The things strangers, sometimes even family and friends, have said to me regarding Ethan are unbelievable.
Sit back and relax. There are plenty of you out there who will find this unbelievable while other parents like me will have plenty more to add!
A little reminder: Ethan has a rare genetic syndrome called Hunter Syndrome.
It is a progressive condition; as Ethan ages, his needs grow.
Hunter Syndrome is a life-limiting condition for which there is no cure.
Ethan has hearing loss, vision loss, sensory processing disorder, autism, asthma, global developmental delay, physical disabilities and every organ in his small body is enlarged while his heart has a whole range of issues too... this is all down to Hunter Syndrome.
So as you can imagine we tend to get an audience on most of our outings.
Here is the list of advice, cures and all things meant as friendly chat -- along with my "general" response.
I am a very sarcastic person -- worth bearing in mind before you read further.
1. "Bring sweets around in your pocket; every time he behaves give him a sweet... he won't be long learning to behave then."
Should I pat him on his head too and tell him "good dog"?
2. "Can't you give him a 'smack' (spanking) every time he yelps and he will soon learn to be quiet."
Thank you, I am so glad he is not your child.
3. "Don't feed him until he eats what you've given him. Put your foot down."
Thank you, that is amazing advice, have you ever seen "Gremlins"? Ethan turns into one of them with no food, like I imagine any of us would. I think I'll just stick to feeding him whatever the hell he will eat, thank you though.
4. "In my day we put kids like him in a home."
There is a village missing their idiot right now. You know it is OK to read a book once in a while.
5. "Tell 'that' (referring to Ethan) to shut up."
I cried at this one and eventually plucked up the courage to speak back.
6. "Seaweed, make him eat it; he will be fine then."
Ammm; sure, Thank you.
7. "You or him must have done something bad in a past life to be dealt this hand, eh?"
Nope, doubt it; I'd say Ethan was a bull and I may have been a lion, with his charge and my roar, we probably made a great team.
8. "He is paying for other people's sins, the poor kid."
Oh my God, are you serious? Oh my God.
9. "If you pray more... you have no idea the power of prayer."
Clearly, thank you.
10. "Your attitude could be holding him back, maybe if you were a tad more positive and hopeful, the drugs he is on could cure him, doctors do get it wrong."
I am a very hopeful person, thank you.
Eventually, yes there has to be a breakthrough with research, will we see it in Ethan's lifetime, I hope so -- see all the hope I have?
And the drug Ethan is on has been through clinical trials, the doctors haven't made a mistake.
What is your experience with medical research exactly?
11. "God is good; he gave you exactly what you could handle."
Yeah sure, thank you (eye-roll).
12. "If you took care of yourself while pregnant this may have never happened."
It is a genetic syndrome... GENETIC!
13. "He needs fish oils; the cure is in that!"
Really? Thank you, I'll get right on that.
14. "You don't have more children, do you?"
I do, actually, I have seven more. (Which is a lie, I have two!)
15. "Why is he in a buggy? I saw him running 10 minutes ago... he is just being lazy and you're worse for letting him."
You are observant, aren't you. Thank you.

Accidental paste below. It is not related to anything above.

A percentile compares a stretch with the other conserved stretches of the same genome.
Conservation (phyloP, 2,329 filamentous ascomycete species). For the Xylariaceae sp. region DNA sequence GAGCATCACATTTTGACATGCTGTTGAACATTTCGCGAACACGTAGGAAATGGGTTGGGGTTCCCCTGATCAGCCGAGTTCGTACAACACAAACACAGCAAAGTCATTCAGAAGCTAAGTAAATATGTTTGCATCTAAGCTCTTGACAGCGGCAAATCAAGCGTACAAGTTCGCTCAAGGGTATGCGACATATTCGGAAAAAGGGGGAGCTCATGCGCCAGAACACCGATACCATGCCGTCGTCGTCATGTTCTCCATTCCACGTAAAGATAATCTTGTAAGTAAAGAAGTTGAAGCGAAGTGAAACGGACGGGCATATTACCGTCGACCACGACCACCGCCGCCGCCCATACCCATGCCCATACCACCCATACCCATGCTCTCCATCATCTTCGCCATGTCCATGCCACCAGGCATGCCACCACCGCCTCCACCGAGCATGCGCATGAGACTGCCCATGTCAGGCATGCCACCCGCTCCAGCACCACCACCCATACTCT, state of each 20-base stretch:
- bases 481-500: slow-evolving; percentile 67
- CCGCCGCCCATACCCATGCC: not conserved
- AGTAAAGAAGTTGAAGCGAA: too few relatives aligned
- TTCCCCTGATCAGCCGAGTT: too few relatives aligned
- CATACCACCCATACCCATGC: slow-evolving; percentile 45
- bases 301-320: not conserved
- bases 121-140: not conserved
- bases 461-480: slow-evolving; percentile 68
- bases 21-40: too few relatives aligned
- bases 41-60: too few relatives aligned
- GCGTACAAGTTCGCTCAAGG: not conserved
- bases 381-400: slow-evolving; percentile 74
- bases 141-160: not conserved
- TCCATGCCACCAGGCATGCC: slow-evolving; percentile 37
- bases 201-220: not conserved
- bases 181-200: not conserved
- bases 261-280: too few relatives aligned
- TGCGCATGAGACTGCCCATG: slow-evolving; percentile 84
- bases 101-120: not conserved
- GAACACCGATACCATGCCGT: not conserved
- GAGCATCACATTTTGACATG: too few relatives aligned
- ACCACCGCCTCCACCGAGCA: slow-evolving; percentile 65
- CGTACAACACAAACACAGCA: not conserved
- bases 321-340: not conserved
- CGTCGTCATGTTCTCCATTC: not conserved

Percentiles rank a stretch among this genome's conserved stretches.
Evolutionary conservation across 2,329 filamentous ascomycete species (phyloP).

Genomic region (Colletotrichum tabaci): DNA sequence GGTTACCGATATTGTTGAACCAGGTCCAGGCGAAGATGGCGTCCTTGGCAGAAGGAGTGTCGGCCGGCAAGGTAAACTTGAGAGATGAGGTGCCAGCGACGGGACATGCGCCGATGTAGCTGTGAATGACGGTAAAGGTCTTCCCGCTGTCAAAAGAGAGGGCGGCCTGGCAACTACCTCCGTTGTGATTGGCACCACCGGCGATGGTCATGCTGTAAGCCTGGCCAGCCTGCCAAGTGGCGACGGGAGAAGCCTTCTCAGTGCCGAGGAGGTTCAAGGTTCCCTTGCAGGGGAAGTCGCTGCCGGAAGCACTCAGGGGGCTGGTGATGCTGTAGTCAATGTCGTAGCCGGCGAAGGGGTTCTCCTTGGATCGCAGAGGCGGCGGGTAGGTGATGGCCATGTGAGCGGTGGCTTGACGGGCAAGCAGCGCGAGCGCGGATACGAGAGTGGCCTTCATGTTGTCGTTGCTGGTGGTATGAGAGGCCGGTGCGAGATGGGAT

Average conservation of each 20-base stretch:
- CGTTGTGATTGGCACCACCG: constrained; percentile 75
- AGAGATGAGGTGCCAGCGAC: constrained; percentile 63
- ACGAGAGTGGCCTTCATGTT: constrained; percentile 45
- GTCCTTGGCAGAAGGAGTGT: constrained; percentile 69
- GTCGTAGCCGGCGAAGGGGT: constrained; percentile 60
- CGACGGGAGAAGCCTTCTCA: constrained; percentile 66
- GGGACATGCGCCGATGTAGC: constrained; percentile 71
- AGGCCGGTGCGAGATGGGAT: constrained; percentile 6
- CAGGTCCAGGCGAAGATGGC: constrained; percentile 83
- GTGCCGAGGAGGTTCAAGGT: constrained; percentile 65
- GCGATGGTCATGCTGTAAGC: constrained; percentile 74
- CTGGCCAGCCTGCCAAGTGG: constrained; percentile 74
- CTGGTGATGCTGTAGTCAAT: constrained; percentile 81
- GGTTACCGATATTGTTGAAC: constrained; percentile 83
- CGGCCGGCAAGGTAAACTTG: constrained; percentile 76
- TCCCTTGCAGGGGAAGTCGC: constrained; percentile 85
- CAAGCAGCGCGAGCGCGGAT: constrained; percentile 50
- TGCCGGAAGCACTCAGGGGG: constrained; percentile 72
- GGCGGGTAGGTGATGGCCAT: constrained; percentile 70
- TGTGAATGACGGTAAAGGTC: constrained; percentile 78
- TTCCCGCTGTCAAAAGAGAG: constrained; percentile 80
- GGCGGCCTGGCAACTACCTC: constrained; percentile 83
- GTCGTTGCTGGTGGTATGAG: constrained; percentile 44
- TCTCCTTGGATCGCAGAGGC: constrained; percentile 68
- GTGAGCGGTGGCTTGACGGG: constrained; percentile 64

16. "Environment has a lot to answer for with these conditions no one has ever heard of."
Or research in the medical field , maybe... that's just a guess though...
17. "Two more boys -- Christ! Are they like him too?"
They could be triplets! (Another lie.)
18. "You should see the seventh son of the seventh son; he will cure him."
Yeah, yeah... thanks for that. (Seventh son of a seventh son is folklore; apparently this son can heal the sick. Yep.)
19. "If you ever need me, ring."
I generally nod at this and thank them, the truth is you and I both know I won't make that call.
This feels like an empty gesture; if you want to help, don't leave it to the stressed out mom to contact you, pick up the phone or visit and insist on helping.
21. "I hope your partner/husband is helping too."
A statement made by a stranger who saw my husband drop us to the hospital and had a chat with both of us.
When my husband left, they decided to make the above statement.
That right there is a judgement made in an instant; you are implying he doesn't do his "share."
This is implied often to me and it really annoys me.
22. "Wow, he (referring to Ethan) kicked my son and you're really going to play the autism card? My nephew has autism and he doesn't act that way."
Yeah, he is Ethan, though, not your nephew.
23. "So how long does his condition last?" (After I have told them it is a genetic terminal condition.)
How long is a piece of string... eh?
And a few preferable questions from children...
24. "Hello. What's your name?"
Said to Ethan, not me.
25. "I like Homer too."
Said by a child in a hospital waiting room while Ethan threw his "Homer" teddy around, the said child continued on by doing impressions of the "Simpsons," which made Ethan laugh and me cry.
26. "Here, do you want to look at my game?"
A child offering Ethan his iPad.
27. "I like your teddy."
Another child in a supermarket, while Ethan was trying to regulate himself.
Aren't children wonderful?!
I haven't always been able to laugh at the things people say to me; nor have I always been collected, calm or sarcastic in my answers... I do all that now for fun.
It has taken me over 10 years to be able to deal with these kind of "observations," "statements" and "advice" in an amusing manner (amusing to me at the very least).
It is simple; take a leaf out of your child's book when talking to or about another child or adult living with any sort of syndrome or disability.